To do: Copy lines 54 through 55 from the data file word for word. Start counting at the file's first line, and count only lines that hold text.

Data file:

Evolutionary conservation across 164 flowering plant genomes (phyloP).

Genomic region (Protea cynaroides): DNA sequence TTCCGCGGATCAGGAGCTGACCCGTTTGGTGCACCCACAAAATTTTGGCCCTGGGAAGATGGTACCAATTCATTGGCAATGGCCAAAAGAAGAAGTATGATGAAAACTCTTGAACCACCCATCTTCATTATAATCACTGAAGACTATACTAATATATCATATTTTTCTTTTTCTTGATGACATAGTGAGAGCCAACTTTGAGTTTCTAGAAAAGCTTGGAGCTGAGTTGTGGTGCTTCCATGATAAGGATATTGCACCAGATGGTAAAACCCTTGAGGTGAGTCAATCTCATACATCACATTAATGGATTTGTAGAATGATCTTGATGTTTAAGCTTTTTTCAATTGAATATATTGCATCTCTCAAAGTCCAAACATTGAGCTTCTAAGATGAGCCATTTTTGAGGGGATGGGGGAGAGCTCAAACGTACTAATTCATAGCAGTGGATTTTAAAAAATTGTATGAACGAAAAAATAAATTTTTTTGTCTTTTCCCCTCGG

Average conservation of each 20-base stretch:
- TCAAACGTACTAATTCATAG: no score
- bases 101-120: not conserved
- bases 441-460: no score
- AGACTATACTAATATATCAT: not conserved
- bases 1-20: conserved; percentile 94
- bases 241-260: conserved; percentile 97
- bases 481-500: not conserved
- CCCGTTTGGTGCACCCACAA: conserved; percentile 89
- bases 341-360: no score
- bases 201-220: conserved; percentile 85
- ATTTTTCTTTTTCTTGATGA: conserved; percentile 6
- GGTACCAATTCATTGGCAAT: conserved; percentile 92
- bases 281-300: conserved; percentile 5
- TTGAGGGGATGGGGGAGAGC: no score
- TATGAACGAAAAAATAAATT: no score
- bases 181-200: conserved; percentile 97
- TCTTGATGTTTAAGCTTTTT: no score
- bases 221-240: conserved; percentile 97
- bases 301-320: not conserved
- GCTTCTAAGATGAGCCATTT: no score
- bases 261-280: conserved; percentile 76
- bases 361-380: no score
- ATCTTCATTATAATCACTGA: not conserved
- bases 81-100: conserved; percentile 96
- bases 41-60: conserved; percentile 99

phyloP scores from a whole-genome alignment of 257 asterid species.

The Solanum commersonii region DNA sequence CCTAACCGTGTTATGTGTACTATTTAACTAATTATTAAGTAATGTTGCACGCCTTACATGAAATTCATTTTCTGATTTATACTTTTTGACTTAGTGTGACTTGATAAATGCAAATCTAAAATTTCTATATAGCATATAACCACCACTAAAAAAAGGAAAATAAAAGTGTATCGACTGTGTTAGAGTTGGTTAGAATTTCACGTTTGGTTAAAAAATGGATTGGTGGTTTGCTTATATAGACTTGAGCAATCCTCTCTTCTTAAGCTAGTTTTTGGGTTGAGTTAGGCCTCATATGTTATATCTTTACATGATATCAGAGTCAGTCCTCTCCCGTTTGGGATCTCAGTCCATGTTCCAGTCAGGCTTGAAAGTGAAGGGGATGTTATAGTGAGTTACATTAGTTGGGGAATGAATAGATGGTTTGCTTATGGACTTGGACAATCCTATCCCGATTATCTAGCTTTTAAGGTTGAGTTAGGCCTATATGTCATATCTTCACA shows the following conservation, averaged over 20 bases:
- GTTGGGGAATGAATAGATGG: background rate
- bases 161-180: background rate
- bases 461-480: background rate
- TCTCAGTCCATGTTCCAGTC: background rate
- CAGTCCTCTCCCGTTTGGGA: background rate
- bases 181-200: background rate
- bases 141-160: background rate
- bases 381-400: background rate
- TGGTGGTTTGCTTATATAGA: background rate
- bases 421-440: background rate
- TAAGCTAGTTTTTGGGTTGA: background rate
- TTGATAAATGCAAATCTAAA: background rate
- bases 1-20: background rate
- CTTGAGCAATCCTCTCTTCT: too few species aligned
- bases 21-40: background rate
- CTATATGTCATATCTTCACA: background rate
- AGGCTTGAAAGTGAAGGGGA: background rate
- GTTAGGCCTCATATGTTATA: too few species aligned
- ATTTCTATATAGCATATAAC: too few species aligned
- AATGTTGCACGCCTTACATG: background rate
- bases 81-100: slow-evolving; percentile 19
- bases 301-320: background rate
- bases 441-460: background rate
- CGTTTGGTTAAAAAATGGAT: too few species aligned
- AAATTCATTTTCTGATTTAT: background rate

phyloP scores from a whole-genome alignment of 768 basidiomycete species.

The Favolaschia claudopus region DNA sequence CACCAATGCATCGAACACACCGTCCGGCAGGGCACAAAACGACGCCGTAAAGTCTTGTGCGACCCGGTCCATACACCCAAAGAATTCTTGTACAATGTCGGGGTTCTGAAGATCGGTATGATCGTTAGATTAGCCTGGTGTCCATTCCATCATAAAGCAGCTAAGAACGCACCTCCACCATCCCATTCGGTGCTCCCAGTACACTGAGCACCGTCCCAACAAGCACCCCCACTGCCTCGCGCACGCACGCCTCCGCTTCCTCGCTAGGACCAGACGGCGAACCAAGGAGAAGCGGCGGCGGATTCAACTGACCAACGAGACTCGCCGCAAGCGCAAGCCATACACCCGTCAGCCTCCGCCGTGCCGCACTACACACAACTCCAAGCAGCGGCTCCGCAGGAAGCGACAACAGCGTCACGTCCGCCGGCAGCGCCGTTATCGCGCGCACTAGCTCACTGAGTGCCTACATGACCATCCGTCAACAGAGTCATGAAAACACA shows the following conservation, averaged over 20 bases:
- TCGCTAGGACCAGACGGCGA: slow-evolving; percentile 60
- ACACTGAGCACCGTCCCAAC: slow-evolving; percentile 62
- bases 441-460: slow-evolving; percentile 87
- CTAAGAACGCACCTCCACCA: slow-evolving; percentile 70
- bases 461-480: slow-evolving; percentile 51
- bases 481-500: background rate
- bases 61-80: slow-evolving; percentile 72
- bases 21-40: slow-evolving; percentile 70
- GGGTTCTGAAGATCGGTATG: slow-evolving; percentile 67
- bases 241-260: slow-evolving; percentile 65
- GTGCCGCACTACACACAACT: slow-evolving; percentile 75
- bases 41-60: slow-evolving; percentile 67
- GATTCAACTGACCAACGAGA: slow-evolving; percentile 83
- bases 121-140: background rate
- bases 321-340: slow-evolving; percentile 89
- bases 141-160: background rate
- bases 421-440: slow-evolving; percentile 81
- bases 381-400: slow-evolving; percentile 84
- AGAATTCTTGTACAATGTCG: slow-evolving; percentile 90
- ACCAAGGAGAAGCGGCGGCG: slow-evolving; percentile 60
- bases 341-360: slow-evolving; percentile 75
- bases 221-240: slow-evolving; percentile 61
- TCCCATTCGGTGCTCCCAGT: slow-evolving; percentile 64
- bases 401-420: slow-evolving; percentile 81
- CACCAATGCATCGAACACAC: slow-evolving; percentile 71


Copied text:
- CGTTTGGTTAAAAAATGGAT: too few species aligned
- AAATTCATTTTCTGATTTAT: background rate